Volume 68, Issue 2
  • ISSN: 0002-9637
  • E-ISSN: 1476-1645


Serologic evidence of infection was demonstrated in 43.5% of 519 Paleoamerindians and in only 2.5% of 161 non-Indians (Mennonites of German descent and Paraguayans of Spanish descent) inhabiting an area of western Paraguay that belongs to the Gran Chaco territory. These people ranged in age between two and 80 years. All were also tested for infection with the human T cell lymphotropic virus type II (HTLV-II). The prevalence of HTLV-II infection was 22.1% in Indians and 3.7% in non-Indians. As determined by a multivariate logistic regression analysis that controlled for relevant confounders, an HTLV-II-infected individual was 2.28 times more likely to be seropositive for than an HTLV-II negative. Possible explanations for this finding are discussed. The difference in prevalence between Indians and non-Indians was associated with differences between these groups in exposure to known risk factors for infection with the parasite. There were significant differences in the seroprevalence of among the two predominant Indian groups, even when they inhabited communities that were close to each other. These differences were associated with differences in the prevalence of HTLV-II infection but not with differences in exposure to known risk factors for infection. Infection with increased with age, was greater in males than in females, and clustered in families.


Article metrics loading...

The graphs shown below represent data from March 2017
Loading full text...

Full text loading...



  1. World Health Organization Expert Committee, 1991. Control of Chagas Disease. Report of a WHO Expert Committee. World Health Organ Tech Rep Ser 811 : 1–95. [Google Scholar]
  2. Storino R, Barragan H, 1994. Epidemiologia. Storino R, Milei J, eds. Enfermedad de Chagas. Madrid: Mosby-Doyma Press, 51–74.
  3. Gorla DE, Schofield CJ, 1989. Population dynamics of Triatoma infestans under natural climatic conditions in the Argentine Chaco. Med Vet Entomol 3 : 179–194. [Google Scholar]
  4. Kirchhoff L, Gam A, Gilliam F, 1987. American trypanosomiasis (Chagas’ disease) in Central American immigrants. Am J Med 82 : 915–920. [Google Scholar]
  5. Schmuñis GA, 1991. Trypanosoma cruzi, the etiological agent of Chagas’ disease: status in the blood supply in endemic and non-endemic countries. Transfusion 31 : 547–557. [Google Scholar]
  6. Mott KE, Miniz TM, Lehman JS Jr, Hoff R, Morrow RH, Oliveira TS, Sherlock IA, Draper CC, 1978. House construction, triatomine distribution and household distribution of seroreactivity to Trypanosoma cruzi in a rural community in northeast Brazil. Am J Trop Med Hyg 27 : 1116–1122. [Google Scholar]
  7. Gürtler RE, Chuit R, Cécere MC, Castañera MB, Cohen JE, Segura EL, 1998. Household prevalence of seropositivity for Trypanosoma cruzi in three rural villages in northwest Argentina: environmental, demographic, and entomologic associations. Am J Trop Med Hyg 59 : 741–749. [Google Scholar]
  8. Gürtler RE, Cohen JE, Cécere MC, Lauricella MA, Chuit R, Segura EL, 1998. Influence of humans and domestic animals in the household prevalence of Trypanosoma cruzi in Triatoma infestans populations in northwest Argentina. Am J Trop Med Hyg 58 : 748–758. [Google Scholar]
  9. Basombrio MA, Segovia A, Peralta-Ramos M, Esteban E, Stumpf R, Jurgensen RP, Winkler MA, Sayre K, Ferrer JF, 1999. Endemic Trypanozoma cruzi infection in Indian populations of the Gran Chaco territory of South America. Ann Trop Med Parasitol 93 : 41–48. [Google Scholar]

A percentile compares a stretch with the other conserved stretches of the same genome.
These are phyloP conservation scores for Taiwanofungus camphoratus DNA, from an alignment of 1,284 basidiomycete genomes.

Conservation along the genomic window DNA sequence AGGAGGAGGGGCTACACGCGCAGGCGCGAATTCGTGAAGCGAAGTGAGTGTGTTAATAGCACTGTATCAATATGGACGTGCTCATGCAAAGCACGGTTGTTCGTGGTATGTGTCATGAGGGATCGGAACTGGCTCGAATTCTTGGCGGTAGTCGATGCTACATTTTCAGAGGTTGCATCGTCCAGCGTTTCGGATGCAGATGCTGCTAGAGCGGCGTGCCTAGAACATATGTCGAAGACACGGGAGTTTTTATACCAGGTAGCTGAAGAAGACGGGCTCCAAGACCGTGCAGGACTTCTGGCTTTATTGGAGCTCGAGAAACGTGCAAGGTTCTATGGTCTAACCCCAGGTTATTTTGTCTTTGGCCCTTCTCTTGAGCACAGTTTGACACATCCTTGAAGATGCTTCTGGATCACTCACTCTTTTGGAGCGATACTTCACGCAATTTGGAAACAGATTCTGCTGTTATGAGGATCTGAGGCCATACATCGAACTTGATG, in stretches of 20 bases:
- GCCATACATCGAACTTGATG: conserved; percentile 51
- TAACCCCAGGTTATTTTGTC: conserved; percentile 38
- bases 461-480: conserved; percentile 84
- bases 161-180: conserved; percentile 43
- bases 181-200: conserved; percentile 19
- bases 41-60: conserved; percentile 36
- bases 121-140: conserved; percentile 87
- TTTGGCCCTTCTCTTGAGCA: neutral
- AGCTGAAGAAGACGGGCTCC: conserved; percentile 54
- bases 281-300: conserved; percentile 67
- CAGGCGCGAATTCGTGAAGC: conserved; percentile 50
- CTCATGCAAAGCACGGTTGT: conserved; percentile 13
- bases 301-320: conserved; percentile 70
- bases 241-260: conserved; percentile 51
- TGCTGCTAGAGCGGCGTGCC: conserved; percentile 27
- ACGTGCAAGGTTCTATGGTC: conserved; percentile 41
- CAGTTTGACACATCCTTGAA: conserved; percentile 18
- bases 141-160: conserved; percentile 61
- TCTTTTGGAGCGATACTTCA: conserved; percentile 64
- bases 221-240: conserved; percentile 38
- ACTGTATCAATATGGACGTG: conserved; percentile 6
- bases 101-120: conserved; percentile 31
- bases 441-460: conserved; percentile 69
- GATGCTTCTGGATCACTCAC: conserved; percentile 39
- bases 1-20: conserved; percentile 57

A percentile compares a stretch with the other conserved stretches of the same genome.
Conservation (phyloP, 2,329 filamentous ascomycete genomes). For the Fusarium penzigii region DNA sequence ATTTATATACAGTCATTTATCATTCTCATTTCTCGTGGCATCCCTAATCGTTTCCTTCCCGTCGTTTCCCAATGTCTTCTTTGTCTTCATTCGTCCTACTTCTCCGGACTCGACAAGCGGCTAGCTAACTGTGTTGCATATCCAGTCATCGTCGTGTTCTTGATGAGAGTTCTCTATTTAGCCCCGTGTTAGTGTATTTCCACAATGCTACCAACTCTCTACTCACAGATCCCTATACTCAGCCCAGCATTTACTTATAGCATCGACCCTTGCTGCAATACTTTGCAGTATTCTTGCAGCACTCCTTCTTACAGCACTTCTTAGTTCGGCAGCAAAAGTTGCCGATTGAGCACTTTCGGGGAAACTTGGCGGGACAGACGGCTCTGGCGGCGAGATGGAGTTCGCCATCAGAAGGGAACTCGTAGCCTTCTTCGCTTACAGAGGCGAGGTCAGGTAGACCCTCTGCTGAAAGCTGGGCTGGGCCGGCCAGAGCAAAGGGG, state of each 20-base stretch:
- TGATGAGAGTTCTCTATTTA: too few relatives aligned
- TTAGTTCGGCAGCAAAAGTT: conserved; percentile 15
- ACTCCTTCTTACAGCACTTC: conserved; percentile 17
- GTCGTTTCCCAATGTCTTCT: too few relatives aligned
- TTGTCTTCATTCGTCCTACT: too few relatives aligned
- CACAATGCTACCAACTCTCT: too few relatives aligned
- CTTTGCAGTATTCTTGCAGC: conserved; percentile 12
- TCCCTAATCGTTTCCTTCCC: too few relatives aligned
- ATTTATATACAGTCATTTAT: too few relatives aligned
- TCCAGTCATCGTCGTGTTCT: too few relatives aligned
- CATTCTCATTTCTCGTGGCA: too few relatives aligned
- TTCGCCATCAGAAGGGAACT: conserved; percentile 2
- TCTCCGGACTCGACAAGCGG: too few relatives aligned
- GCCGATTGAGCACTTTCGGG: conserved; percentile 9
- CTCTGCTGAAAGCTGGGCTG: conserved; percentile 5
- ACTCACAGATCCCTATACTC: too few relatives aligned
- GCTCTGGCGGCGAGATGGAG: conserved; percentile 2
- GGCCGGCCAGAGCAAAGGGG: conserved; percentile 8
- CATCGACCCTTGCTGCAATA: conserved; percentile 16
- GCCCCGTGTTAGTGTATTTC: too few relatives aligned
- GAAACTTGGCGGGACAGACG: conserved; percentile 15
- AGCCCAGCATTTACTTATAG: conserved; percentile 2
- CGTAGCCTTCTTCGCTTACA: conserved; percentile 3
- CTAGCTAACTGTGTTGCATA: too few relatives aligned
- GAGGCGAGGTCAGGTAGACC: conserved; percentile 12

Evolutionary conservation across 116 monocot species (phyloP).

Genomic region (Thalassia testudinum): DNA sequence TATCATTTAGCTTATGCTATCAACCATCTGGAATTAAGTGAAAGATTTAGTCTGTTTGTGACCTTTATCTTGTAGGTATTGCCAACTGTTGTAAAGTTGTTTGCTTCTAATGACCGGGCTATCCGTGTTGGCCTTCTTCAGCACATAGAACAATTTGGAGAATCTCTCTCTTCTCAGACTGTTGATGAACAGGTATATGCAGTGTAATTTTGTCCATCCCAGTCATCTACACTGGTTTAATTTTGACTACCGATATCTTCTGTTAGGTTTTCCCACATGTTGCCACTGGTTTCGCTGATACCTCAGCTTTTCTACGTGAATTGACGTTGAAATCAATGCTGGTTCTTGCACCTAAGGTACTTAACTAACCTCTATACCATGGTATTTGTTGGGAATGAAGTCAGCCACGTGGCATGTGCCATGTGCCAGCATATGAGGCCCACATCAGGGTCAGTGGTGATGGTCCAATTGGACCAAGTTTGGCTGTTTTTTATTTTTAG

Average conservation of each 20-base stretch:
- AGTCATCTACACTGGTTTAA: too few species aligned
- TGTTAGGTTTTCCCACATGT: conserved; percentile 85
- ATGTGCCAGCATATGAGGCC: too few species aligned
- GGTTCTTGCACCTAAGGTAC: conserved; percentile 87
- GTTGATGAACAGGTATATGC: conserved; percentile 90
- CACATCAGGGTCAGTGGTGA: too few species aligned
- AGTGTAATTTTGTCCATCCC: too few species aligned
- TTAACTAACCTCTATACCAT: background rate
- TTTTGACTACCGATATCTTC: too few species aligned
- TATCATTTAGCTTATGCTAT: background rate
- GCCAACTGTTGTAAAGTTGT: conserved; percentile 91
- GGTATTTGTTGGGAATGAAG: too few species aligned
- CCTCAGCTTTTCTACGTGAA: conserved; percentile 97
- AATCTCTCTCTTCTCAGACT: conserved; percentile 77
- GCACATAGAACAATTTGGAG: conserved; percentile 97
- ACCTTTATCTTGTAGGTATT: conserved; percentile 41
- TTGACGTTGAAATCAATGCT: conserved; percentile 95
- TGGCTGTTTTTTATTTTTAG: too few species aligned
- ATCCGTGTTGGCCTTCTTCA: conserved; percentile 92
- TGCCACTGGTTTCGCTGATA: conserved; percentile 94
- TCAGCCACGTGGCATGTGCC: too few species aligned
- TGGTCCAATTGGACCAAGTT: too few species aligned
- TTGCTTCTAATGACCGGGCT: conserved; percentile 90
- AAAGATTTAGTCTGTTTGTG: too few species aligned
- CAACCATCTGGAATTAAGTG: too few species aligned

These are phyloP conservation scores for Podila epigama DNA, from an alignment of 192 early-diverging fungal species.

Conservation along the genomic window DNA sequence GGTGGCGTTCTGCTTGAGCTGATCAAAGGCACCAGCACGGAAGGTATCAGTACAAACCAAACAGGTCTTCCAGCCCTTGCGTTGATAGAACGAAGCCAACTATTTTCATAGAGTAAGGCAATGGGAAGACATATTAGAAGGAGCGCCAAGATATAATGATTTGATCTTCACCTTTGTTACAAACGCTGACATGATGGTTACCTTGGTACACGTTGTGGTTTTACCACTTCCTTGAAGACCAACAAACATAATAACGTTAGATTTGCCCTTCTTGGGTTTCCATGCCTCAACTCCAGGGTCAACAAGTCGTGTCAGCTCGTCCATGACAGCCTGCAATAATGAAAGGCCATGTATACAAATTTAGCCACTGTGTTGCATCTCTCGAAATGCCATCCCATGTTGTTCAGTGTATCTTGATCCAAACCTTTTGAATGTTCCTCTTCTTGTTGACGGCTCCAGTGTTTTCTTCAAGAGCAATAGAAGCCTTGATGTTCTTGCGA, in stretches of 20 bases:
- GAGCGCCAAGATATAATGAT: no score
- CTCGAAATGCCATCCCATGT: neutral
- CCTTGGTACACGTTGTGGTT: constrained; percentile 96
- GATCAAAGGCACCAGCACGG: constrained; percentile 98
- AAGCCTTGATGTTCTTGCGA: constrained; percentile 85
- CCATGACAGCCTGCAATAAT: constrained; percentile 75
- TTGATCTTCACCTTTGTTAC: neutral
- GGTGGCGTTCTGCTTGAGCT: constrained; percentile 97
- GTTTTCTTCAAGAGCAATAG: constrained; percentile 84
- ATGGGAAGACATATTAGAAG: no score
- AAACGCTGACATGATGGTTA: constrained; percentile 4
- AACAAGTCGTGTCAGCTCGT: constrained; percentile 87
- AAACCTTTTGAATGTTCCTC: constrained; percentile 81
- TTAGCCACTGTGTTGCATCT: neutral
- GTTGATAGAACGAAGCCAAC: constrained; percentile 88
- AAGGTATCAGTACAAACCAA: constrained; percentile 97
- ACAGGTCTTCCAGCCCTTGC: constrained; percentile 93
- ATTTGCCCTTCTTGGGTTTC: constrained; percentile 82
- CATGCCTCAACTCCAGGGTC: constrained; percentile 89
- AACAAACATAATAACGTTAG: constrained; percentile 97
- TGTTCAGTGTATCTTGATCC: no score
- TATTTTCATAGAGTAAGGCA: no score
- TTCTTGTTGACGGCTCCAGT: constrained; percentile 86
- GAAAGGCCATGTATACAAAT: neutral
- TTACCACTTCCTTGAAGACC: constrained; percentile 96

10. Ferrer JF, Esteban E, Dube S, Basombrio MA, Segovia A, Peralta-Ramos M, Dube D K, Sayre K, Aguayo N, Hengst J, Poiesz BJ, 1996. Endemic infection with the human T lymphotropic virus type IIB in Argentinean and Paraguayan Indians: epidemiology and molecular characterization. J Infect Dis 174 : 944–953. [Google Scholar]
  11. Ferrer JF, Jonsson CB, Esteban E, Galligan D, Basombrio MA, Peralta-Ramos M, Bharadwaj M, Torrez-Martinez N, Callahan J, Segovia A, Hjelle B, 1998. High prevalence of hantavirus infection in Indian communities of the Paraguayan and Argentinean Gran Chaco. Am J Trop Med Hyg 58 : 438–444. [Google Scholar]
  12. Kierszenbaum F, Sztein MB, 1994. Chagas’ disease (American trypanosomiasis). Kierszenbaum F, ed. Parasitic Infections and the Immune System. San Diego, CA: Academic Press, 53–85.
  13. Murphy EL, Glynn SA, Fridey J, Smith JW, Sacher RA, Nass CC, Ownby HE, Wright DJ, Nemo GJ, 1999. Increased incidence of infectious disease during prospective follow-up of human lymphotropic virus type-II-and I-infected blood donors. Arch Intern Med 159 : 1485–1491. [Google Scholar]
  14. Murphy EL, Glynn SA, Fridey J, Sacher RA, Smith JW, Wright DJ, Newman B, Gibble JW, Ameti DI, Nass CC, Schreiber GB, Nemo GJ, 1997. Increased prevalence of infectious diseases and other adverse outcomes in human T lymphotropic virus type I-and II-infected blood donors. J Infect Dis 176 : 1468–1475. [Google Scholar]
  15. Modahl LE, Young KC, Varney KF, Khayam-Bashi H, Murphy EL, 1997. Injection drug users seropositive for HTLV-II are at increased risk for pneumonia, abscess and lymphoadenopathy. J Acquir Immune Defic Syndr Hum Retrovirol 16 : 169–175. [Google Scholar]
  16. Gonzalez LM, Lindsey AE, Hjelle B, Dominguez D, Brown J, Jonsson CB, 2001. Prevalence of antibodies to Sin Nombre virus in humans living in rural areas of southern New Mexico and western Texas. Virus Res 74 : 177–179. [Google Scholar]
  17. Allison P, 1999. Logistic Regression Using the SAS System: Theory and Application. Cary NC: SAS Institute, Inc., 31–78.

Data & Media loading...

  • Received : 14 Feb 2002
  • Accepted : 20 Jun 2002

Most Cited This Month

This is a required field
Please enter a valid email address
Approval was a Success
Invalid data
An Error Occurred
Approval was partially successful, following selected items could not be processed due to error